Maintenance Task Analysis™ (MTA)
Fast and Effective Analysis for Less Critical Assets
Maintenance Task Analysis™ (MTA) is a fast and effective analysis used for less critical assets. It’s a process that goes hand in hand with Reliability Centered Maintenance (RCM) for your organization’s overall asset maintenance strategy.
MTA ensures that the tasks you perform are actually adding value to your reliability and risk management program. Unlike RCM, MTA is not a zero-base analysis, and it is used to optimize existing Preventative Maintenance (PM) programs.
Many tasks in existing maintenance programs add no value or are simply duplicated. MTA is the process we use to eliminate non-value-added tasks – those tasks that are not technically feasible or worth doing. Aladon’s REW software makes MTA more efficient because it can import PM task information for use within REW.
The Purpose of Maintenance Task Analysis
MTA is a best practice for asset management for regular review of your asset care programs to check if tasks are still effective. As modifications are made to your equipment or the Operating Context, MTA is an important tool to validate the PM tasks.
In many cases the PM adds maintenance tasks to treat an individual failure mode, but the task proves to be ineffective. Nobody follows up on it, and it remains a maintenance task for years.
Another reason to use MTA is to capture knowledge across your organization. With an experienced workforce, all kinds of undocumented tasks are performed and this knowledge is not transferred to new hires. Asset performance declines as the workforce retires.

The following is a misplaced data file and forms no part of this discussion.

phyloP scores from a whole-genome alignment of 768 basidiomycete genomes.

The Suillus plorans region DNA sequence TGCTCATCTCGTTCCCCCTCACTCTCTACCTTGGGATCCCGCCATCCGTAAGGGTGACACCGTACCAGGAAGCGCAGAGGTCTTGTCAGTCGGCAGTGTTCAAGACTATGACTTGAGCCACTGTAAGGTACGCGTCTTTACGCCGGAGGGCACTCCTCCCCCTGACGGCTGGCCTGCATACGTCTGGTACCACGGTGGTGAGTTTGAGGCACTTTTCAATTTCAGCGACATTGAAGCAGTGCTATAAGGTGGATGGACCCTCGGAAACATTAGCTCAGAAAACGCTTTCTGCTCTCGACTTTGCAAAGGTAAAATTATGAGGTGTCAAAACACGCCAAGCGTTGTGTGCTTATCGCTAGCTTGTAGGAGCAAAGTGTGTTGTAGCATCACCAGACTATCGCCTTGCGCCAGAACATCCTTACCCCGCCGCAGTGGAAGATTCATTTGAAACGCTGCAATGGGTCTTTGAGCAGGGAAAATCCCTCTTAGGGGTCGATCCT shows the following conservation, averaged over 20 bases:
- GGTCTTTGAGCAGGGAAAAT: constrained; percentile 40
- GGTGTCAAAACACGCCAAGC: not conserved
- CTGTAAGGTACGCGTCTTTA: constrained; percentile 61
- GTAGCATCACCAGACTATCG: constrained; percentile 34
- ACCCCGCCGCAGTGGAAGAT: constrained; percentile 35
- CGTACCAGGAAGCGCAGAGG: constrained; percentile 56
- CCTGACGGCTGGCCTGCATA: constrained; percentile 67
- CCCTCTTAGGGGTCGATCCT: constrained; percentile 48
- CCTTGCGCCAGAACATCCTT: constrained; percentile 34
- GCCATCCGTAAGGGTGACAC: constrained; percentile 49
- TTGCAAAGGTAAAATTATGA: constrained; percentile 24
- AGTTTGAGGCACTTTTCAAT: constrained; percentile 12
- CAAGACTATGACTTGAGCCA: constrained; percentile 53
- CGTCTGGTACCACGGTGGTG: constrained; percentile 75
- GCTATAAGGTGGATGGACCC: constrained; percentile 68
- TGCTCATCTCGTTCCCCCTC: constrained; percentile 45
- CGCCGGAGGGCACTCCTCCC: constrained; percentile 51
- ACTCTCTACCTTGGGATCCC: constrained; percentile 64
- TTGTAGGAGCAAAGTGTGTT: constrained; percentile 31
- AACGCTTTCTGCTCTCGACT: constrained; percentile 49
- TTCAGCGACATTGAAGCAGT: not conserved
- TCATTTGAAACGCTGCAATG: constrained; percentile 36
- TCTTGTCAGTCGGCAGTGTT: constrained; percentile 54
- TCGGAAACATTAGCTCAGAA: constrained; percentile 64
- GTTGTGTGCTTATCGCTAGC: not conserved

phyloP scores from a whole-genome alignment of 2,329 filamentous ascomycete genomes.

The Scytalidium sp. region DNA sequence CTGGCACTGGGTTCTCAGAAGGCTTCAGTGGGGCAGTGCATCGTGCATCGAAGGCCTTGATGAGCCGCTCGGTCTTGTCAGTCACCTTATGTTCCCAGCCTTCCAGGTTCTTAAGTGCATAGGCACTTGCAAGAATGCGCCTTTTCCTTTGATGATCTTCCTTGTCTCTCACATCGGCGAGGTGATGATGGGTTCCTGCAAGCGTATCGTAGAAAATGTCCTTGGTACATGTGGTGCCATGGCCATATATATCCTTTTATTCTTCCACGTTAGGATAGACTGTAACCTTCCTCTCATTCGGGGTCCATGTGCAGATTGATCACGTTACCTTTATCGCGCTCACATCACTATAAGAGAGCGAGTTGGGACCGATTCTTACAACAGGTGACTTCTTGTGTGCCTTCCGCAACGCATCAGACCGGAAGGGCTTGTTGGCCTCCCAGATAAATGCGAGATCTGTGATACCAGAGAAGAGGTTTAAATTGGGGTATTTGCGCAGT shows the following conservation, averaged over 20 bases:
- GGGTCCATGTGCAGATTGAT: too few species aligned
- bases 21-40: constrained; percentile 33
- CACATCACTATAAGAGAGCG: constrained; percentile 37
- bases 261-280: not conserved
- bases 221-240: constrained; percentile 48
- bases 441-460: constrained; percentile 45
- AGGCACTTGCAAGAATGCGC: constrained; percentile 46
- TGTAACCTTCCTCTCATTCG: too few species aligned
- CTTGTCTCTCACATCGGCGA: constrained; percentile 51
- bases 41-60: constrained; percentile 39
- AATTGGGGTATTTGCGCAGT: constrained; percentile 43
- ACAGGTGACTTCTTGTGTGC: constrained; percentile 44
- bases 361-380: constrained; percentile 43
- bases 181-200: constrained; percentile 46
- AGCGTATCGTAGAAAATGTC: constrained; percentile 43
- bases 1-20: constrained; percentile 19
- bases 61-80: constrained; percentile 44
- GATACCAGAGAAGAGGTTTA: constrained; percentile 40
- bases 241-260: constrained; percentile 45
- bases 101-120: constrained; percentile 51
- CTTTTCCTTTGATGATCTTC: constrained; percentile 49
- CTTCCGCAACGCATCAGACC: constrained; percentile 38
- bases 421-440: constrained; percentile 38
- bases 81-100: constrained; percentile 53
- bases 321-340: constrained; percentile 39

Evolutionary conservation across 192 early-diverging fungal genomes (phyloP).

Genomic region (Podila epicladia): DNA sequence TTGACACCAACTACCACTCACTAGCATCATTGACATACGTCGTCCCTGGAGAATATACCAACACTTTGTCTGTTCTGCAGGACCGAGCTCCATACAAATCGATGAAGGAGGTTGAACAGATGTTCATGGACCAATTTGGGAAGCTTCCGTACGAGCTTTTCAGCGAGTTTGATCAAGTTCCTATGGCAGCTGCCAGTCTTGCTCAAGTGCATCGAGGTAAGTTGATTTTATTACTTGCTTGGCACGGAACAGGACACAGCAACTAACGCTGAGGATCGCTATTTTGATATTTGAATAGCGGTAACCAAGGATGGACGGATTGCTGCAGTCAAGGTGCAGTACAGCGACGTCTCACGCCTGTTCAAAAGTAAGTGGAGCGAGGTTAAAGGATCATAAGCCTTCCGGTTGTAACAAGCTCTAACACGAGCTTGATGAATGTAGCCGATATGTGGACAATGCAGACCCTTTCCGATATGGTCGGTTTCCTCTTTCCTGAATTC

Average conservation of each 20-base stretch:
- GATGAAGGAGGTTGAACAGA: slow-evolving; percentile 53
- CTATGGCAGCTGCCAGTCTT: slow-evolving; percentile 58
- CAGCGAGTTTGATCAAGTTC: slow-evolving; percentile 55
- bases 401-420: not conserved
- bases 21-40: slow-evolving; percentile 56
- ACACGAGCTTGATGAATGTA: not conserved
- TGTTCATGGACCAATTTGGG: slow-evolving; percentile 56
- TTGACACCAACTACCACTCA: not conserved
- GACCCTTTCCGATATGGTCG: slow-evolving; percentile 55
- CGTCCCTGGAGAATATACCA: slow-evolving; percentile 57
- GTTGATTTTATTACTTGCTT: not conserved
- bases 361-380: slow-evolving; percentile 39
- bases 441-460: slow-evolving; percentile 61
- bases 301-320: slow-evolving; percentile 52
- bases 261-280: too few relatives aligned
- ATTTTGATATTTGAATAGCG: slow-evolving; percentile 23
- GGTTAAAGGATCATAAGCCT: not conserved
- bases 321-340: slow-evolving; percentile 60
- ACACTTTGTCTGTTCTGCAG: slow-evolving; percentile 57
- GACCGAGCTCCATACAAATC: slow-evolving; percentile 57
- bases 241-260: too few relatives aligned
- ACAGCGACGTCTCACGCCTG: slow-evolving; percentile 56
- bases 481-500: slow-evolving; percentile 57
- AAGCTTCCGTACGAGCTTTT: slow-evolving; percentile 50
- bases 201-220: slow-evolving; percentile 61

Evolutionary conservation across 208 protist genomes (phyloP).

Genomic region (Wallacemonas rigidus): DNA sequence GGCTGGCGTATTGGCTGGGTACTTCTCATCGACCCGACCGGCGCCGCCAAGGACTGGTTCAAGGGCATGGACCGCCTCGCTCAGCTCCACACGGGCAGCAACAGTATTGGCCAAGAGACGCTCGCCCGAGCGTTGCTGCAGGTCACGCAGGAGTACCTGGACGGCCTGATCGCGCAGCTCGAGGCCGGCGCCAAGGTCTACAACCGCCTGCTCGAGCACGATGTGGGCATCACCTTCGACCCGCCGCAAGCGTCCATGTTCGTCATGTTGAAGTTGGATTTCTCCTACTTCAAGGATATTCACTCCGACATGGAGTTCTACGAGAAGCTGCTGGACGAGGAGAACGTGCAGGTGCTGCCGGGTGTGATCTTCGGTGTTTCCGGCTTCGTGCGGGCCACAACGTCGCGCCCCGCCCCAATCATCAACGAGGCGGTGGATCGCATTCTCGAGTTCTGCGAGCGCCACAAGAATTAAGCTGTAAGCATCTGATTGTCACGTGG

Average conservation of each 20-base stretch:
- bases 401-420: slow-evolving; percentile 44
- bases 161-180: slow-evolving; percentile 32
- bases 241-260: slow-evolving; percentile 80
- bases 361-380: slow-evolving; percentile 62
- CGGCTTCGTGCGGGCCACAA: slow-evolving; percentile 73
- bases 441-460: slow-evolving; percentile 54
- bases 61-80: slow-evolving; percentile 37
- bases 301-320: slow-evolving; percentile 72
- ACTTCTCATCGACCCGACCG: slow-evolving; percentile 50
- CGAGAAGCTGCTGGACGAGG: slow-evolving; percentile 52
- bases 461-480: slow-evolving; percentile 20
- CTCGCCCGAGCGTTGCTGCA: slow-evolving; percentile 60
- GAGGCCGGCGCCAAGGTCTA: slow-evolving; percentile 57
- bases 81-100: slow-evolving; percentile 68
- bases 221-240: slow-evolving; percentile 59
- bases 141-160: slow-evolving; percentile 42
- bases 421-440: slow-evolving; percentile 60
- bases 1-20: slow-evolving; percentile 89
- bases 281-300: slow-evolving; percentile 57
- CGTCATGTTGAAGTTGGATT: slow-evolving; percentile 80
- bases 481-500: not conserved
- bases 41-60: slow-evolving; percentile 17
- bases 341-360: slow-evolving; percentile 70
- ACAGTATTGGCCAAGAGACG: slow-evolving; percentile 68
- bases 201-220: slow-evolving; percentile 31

Sometimes just improving the task descriptions to include what to check, how to check it and performance criteria for good/bad improves the PM. This standardizes the task regardless of who performs it.
Aladon provides guidance with its Reliability Strategy Selection (RSS) to select the risk appropriate methodology to use. MTA is not recommended for critical assets or when there are chronic problems on equipment since there may be fundamental problems with the PM that requires a zero-based approach like RCM.
How your organization can use MTA to review and validate tasks
- Identify mandatory tasks and document the regulatory reference for the tasks
- Identify tasks that are not preventing a failure mode and mark them as a candidate for removal since effective tasks should address one or more failure modes
- Identify any duplicate tasks. Sometimes different crafts are doing similar checks, or repetitive checks are done at different frequencies
- Identify specific failure modes and mechanisms that are useful for audits and maintenance optimization
- Check if a task is cost effective as technology and resources change over the years
- If a task is not cost effective, then determine if a change in interval or technology make the task more effective
- Review the task description to ensure the description is clear and effective with a performance standard
- Identify any missing tasks that address a missing failure mode based upon recent failure history. You can check the proposed new tasks to see if they are technically feasible and worthwhile
- Document informal tasks that are being performed that are not on a procedure
Benefits of MTA
- Reduce the amount of fire fighting with more effective maintenance
- Capture intellectual knowledge of the people who know the equipment best
- Reduce labor spent on non-value-added routine maintenance
- Use predictive maintenance technologies effectively
- Integrate operational tasks into the asset reliability program where appropriate
- Improve task descriptions to inform maintenance what to do, how to do it, and specify performance criteria
- Define maintenance task intervals on technically valid principals
While RCM3™ is the most rigorous approach ideal for critical assets, MTA provides an accelerated process for lower-risk assets. Together, MTA and RCM3 can provide coverage across the bulk of an asset base to develop technically sound maintenance programs for optimal asset performance.